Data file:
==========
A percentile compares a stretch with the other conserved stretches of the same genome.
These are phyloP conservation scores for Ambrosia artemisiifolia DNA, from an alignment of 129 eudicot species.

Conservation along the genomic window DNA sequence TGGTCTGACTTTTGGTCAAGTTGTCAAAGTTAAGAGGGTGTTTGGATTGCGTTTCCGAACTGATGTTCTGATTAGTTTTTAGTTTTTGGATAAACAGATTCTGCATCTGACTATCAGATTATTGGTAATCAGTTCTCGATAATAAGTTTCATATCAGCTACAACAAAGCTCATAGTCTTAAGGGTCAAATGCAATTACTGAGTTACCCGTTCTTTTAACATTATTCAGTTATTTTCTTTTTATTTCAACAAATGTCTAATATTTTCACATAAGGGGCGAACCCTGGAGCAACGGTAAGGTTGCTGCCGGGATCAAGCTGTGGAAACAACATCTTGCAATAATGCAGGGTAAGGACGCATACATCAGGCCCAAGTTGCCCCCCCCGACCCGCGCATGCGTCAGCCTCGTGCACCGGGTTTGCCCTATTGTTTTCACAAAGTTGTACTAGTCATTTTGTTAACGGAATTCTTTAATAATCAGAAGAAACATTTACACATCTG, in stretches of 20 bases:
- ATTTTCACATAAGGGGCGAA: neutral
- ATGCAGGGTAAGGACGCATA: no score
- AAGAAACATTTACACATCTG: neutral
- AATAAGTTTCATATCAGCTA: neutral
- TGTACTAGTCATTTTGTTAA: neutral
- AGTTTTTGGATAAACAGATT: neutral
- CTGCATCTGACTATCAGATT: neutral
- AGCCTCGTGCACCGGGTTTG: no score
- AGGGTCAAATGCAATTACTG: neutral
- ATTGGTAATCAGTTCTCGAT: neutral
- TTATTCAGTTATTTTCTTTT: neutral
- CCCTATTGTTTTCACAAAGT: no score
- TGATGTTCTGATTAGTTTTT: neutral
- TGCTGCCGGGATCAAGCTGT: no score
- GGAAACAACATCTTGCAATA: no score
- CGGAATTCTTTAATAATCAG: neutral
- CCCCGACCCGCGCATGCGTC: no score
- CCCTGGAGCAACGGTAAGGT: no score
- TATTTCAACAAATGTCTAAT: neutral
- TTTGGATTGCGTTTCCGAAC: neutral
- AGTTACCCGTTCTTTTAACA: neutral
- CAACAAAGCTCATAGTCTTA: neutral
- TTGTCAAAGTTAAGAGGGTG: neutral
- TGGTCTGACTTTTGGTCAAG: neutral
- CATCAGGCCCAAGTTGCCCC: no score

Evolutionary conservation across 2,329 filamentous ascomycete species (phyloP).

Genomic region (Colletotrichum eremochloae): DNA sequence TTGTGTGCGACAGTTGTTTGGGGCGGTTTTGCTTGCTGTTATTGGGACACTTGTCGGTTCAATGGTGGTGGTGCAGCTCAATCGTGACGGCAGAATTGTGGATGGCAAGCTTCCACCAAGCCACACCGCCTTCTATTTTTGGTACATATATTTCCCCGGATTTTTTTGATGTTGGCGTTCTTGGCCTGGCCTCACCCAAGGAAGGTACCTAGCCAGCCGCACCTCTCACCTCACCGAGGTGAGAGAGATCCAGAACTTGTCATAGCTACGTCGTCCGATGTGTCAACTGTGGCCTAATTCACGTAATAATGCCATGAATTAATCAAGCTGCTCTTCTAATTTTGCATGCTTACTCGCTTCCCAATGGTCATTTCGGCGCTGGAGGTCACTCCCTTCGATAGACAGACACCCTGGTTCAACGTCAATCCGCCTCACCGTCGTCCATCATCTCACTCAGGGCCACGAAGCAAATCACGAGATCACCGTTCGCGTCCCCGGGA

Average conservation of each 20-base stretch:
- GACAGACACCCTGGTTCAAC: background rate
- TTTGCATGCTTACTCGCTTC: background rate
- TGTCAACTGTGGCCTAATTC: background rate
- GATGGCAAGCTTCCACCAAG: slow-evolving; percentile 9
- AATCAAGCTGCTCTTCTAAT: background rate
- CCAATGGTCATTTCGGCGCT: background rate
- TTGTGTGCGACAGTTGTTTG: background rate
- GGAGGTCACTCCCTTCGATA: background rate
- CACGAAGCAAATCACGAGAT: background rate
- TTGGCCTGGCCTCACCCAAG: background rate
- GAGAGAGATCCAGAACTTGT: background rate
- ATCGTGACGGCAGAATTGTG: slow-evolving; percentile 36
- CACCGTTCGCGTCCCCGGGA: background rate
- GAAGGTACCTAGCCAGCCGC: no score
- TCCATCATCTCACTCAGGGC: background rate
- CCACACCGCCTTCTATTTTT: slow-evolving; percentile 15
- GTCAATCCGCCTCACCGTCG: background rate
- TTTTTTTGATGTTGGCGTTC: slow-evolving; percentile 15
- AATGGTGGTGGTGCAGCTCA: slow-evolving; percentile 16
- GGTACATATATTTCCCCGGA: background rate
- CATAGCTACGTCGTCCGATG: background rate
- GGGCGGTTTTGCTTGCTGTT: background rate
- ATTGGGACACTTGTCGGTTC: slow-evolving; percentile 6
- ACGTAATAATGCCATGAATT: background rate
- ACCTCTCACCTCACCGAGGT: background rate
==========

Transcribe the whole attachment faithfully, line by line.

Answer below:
A percentile compares a stretch with the other conserved stretches of the same genome.
These are phyloP conservation scores for Ambrosia artemisiifolia DNA, from an alignment of 129 eudicot species.

Conservation along the genomic window DNA sequence TGGTCTGACTTTTGGTCAAGTTGTCAAAGTTAAGAGGGTGTTTGGATTGCGTTTCCGAACTGATGTTCTGATTAGTTTTTAGTTTTTGGATAAACAGATTCTGCATCTGACTATCAGATTATTGGTAATCAGTTCTCGATAATAAGTTTCATATCAGCTACAACAAAGCTCATAGTCTTAAGGGTCAAATGCAATTACTGAGTTACCCGTTCTTTTAACATTATTCAGTTATTTTCTTTTTATTTCAACAAATGTCTAATATTTTCACATAAGGGGCGAACCCTGGAGCAACGGTAAGGTTGCTGCCGGGATCAAGCTGTGGAAACAACATCTTGCAATAATGCAGGGTAAGGACGCATACATCAGGCCCAAGTTGCCCCCCCCGACCCGCGCATGCGTCAGCCTCGTGCACCGGGTTTGCCCTATTGTTTTCACAAAGTTGTACTAGTCATTTTGTTAACGGAATTCTTTAATAATCAGAAGAAACATTTACACATCTG, in stretches of 20 bases:
- ATTTTCACATAAGGGGCGAA: neutral
- ATGCAGGGTAAGGACGCATA: no score
- AAGAAACATTTACACATCTG: neutral
- AATAAGTTTCATATCAGCTA: neutral
- TGTACTAGTCATTTTGTTAA: neutral
- AGTTTTTGGATAAACAGATT: neutral
- CTGCATCTGACTATCAGATT: neutral
- AGCCTCGTGCACCGGGTTTG: no score
- AGGGTCAAATGCAATTACTG: neutral
- ATTGGTAATCAGTTCTCGAT: neutral
- TTATTCAGTTATTTTCTTTT: neutral
- CCCTATTGTTTTCACAAAGT: no score
- TGATGTTCTGATTAGTTTTT: neutral
- TGCTGCCGGGATCAAGCTGT: no score
- GGAAACAACATCTTGCAATA: no score
- CGGAATTCTTTAATAATCAG: neutral
- CCCCGACCCGCGCATGCGTC: no score
- CCCTGGAGCAACGGTAAGGT: no score
- TATTTCAACAAATGTCTAAT: neutral
- TTTGGATTGCGTTTCCGAAC: neutral
- AGTTACCCGTTCTTTTAACA: neutral
- CAACAAAGCTCATAGTCTTA: neutral
- TTGTCAAAGTTAAGAGGGTG: neutral
- TGGTCTGACTTTTGGTCAAG: neutral
- CATCAGGCCCAAGTTGCCCC: no score

Evolutionary conservation across 2,329 filamentous ascomycete species (phyloP).

Genomic region (Colletotrichum eremochloae): DNA sequence TTGTGTGCGACAGTTGTTTGGGGCGGTTTTGCTTGCTGTTATTGGGACACTTGTCGGTTCAATGGTGGTGGTGCAGCTCAATCGTGACGGCAGAATTGTGGATGGCAAGCTTCCACCAAGCCACACCGCCTTCTATTTTTGGTACATATATTTCCCCGGATTTTTTTGATGTTGGCGTTCTTGGCCTGGCCTCACCCAAGGAAGGTACCTAGCCAGCCGCACCTCTCACCTCACCGAGGTGAGAGAGATCCAGAACTTGTCATAGCTACGTCGTCCGATGTGTCAACTGTGGCCTAATTCACGTAATAATGCCATGAATTAATCAAGCTGCTCTTCTAATTTTGCATGCTTACTCGCTTCCCAATGGTCATTTCGGCGCTGGAGGTCACTCCCTTCGATAGACAGACACCCTGGTTCAACGTCAATCCGCCTCACCGTCGTCCATCATCTCACTCAGGGCCACGAAGCAAATCACGAGATCACCGTTCGCGTCCCCGGGA

Average conservation of each 20-base stretch:
- GACAGACACCCTGGTTCAAC: background rate
- TTTGCATGCTTACTCGCTTC: background rate
- TGTCAACTGTGGCCTAATTC: background rate
- GATGGCAAGCTTCCACCAAG: slow-evolving; percentile 9
- AATCAAGCTGCTCTTCTAAT: background rate
- CCAATGGTCATTTCGGCGCT: background rate
- TTGTGTGCGACAGTTGTTTG: background rate
- GGAGGTCACTCCCTTCGATA: background rate
- CACGAAGCAAATCACGAGAT: background rate
- TTGGCCTGGCCTCACCCAAG: background rate
- GAGAGAGATCCAGAACTTGT: background rate
- ATCGTGACGGCAGAATTGTG: slow-evolving; percentile 36
- CACCGTTCGCGTCCCCGGGA: background rate
- GAAGGTACCTAGCCAGCCGC: no score
- TCCATCATCTCACTCAGGGC: background rate
- CCACACCGCCTTCTATTTTT: slow-evolving; percentile 15
- GTCAATCCGCCTCACCGTCG: background rate
- TTTTTTTGATGTTGGCGTTC: slow-evolving; percentile 15
- AATGGTGGTGGTGCAGCTCA: slow-evolving; percentile 16
- GGTACATATATTTCCCCGGA: background rate
- CATAGCTACGTCGTCCGATG: background rate
- GGGCGGTTTTGCTTGCTGTT: background rate
- ATTGGGACACTTGTCGGTTC: slow-evolving; percentile 6
- ACGTAATAATGCCATGAATT: background rate
- ACCTCTCACCTCACCGAGGT: background rate